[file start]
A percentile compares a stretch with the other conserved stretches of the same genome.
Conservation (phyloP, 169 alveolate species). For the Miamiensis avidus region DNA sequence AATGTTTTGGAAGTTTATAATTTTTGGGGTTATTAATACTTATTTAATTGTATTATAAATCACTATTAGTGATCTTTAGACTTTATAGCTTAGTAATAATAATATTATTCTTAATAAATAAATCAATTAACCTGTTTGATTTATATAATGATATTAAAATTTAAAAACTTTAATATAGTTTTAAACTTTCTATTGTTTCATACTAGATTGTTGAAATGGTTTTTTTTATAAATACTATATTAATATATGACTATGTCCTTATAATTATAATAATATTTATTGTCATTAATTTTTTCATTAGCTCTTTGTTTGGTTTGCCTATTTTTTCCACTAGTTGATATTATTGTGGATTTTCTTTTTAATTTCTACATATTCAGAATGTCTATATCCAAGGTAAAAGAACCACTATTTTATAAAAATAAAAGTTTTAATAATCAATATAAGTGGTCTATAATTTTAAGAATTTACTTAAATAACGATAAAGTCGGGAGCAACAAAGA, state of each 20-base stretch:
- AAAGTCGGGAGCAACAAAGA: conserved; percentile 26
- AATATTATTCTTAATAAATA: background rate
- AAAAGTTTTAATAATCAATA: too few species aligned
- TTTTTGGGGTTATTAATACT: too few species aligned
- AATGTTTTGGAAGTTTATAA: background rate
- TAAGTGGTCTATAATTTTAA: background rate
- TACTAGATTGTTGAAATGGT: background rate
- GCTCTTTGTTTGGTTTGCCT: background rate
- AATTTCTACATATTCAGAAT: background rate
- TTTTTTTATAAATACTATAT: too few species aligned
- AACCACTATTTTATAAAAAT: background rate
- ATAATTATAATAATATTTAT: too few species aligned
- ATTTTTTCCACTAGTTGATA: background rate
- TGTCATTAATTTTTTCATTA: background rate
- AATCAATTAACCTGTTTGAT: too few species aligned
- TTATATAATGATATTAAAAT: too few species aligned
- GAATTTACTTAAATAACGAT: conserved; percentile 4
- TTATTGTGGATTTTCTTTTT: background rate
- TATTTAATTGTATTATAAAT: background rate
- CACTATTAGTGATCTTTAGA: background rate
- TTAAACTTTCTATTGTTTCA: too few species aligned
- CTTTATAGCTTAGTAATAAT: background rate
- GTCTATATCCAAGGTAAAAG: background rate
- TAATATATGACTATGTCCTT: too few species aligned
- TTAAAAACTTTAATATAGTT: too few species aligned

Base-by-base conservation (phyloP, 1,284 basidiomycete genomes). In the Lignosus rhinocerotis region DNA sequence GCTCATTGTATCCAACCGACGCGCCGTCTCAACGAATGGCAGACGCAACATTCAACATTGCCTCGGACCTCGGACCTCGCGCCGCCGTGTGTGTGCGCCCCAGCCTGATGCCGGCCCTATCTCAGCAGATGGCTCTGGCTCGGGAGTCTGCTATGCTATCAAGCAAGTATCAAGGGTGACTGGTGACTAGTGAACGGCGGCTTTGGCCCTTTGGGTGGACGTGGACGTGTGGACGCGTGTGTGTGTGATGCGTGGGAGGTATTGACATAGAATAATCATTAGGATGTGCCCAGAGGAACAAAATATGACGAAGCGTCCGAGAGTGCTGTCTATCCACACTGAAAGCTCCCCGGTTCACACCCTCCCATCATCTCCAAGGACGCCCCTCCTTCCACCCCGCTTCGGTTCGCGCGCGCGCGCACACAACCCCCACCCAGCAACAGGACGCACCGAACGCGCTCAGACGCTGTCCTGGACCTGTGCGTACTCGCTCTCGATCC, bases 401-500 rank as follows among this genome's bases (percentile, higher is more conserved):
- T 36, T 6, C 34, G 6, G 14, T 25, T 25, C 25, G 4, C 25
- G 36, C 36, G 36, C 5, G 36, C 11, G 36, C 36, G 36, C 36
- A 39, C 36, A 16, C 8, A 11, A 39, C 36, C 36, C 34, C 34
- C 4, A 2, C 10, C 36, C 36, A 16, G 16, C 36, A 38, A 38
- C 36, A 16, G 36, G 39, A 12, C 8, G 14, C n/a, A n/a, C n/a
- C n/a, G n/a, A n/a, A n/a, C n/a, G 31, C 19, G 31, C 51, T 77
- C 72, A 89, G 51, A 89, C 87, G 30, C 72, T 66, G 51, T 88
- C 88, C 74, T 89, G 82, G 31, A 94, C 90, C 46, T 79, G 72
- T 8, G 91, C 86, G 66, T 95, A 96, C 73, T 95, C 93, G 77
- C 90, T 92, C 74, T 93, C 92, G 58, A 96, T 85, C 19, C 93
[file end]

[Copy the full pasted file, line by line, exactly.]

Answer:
A percentile compares a stretch with the other conserved stretches of the same genome.
Conservation (phyloP, 169 alveolate species). For the Miamiensis avidus region DNA sequence AATGTTTTGGAAGTTTATAATTTTTGGGGTTATTAATACTTATTTAATTGTATTATAAATCACTATTAGTGATCTTTAGACTTTATAGCTTAGTAATAATAATATTATTCTTAATAAATAAATCAATTAACCTGTTTGATTTATATAATGATATTAAAATTTAAAAACTTTAATATAGTTTTAAACTTTCTATTGTTTCATACTAGATTGTTGAAATGGTTTTTTTTATAAATACTATATTAATATATGACTATGTCCTTATAATTATAATAATATTTATTGTCATTAATTTTTTCATTAGCTCTTTGTTTGGTTTGCCTATTTTTTCCACTAGTTGATATTATTGTGGATTTTCTTTTTAATTTCTACATATTCAGAATGTCTATATCCAAGGTAAAAGAACCACTATTTTATAAAAATAAAAGTTTTAATAATCAATATAAGTGGTCTATAATTTTAAGAATTTACTTAAATAACGATAAAGTCGGGAGCAACAAAGA, state of each 20-base stretch:
- AAAGTCGGGAGCAACAAAGA: conserved; percentile 26
- AATATTATTCTTAATAAATA: background rate
- AAAAGTTTTAATAATCAATA: too few species aligned
- TTTTTGGGGTTATTAATACT: too few species aligned
- AATGTTTTGGAAGTTTATAA: background rate
- TAAGTGGTCTATAATTTTAA: background rate
- TACTAGATTGTTGAAATGGT: background rate
- GCTCTTTGTTTGGTTTGCCT: background rate
- AATTTCTACATATTCAGAAT: background rate
- TTTTTTTATAAATACTATAT: too few species aligned
- AACCACTATTTTATAAAAAT: background rate
- ATAATTATAATAATATTTAT: too few species aligned
- ATTTTTTCCACTAGTTGATA: background rate
- TGTCATTAATTTTTTCATTA: background rate
- AATCAATTAACCTGTTTGAT: too few species aligned
- TTATATAATGATATTAAAAT: too few species aligned
- GAATTTACTTAAATAACGAT: conserved; percentile 4
- TTATTGTGGATTTTCTTTTT: background rate
- TATTTAATTGTATTATAAAT: background rate
- CACTATTAGTGATCTTTAGA: background rate
- TTAAACTTTCTATTGTTTCA: too few species aligned
- CTTTATAGCTTAGTAATAAT: background rate
- GTCTATATCCAAGGTAAAAG: background rate
- TAATATATGACTATGTCCTT: too few species aligned
- TTAAAAACTTTAATATAGTT: too few species aligned

Base-by-base conservation (phyloP, 1,284 basidiomycete genomes). In the Lignosus rhinocerotis region DNA sequence GCTCATTGTATCCAACCGACGCGCCGTCTCAACGAATGGCAGACGCAACATTCAACATTGCCTCGGACCTCGGACCTCGCGCCGCCGTGTGTGTGCGCCCCAGCCTGATGCCGGCCCTATCTCAGCAGATGGCTCTGGCTCGGGAGTCTGCTATGCTATCAAGCAAGTATCAAGGGTGACTGGTGACTAGTGAACGGCGGCTTTGGCCCTTTGGGTGGACGTGGACGTGTGGACGCGTGTGTGTGTGATGCGTGGGAGGTATTGACATAGAATAATCATTAGGATGTGCCCAGAGGAACAAAATATGACGAAGCGTCCGAGAGTGCTGTCTATCCACACTGAAAGCTCCCCGGTTCACACCCTCCCATCATCTCCAAGGACGCCCCTCCTTCCACCCCGCTTCGGTTCGCGCGCGCGCGCACACAACCCCCACCCAGCAACAGGACGCACCGAACGCGCTCAGACGCTGTCCTGGACCTGTGCGTACTCGCTCTCGATCC, bases 401-500 rank as follows among this genome's bases (percentile, higher is more conserved):
- T 36, T 6, C 34, G 6, G 14, T 25, T 25, C 25, G 4, C 25
- G 36, C 36, G 36, C 5, G 36, C 11, G 36, C 36, G 36, C 36
- A 39, C 36, A 16, C 8, A 11, A 39, C 36, C 36, C 34, C 34
- C 4, A 2, C 10, C 36, C 36, A 16, G 16, C 36, A 38, A 38
- C 36, A 16, G 36, G 39, A 12, C 8, G 14, C n/a, A n/a, C n/a
- C n/a, G n/a, A n/a, A n/a, C n/a, G 31, C 19, G 31, C 51, T 77
- C 72, A 89, G 51, A 89, C 87, G 30, C 72, T 66, G 51, T 88
- C 88, C 74, T 89, G 82, G 31, A 94, C 90, C 46, T 79, G 72
- T 8, G 91, C 86, G 66, T 95, A 96, C 73, T 95, C 93, G 77
- C 90, T 92, C 74, T 93, C 92, G 58, A 96, T 85, C 19, C 93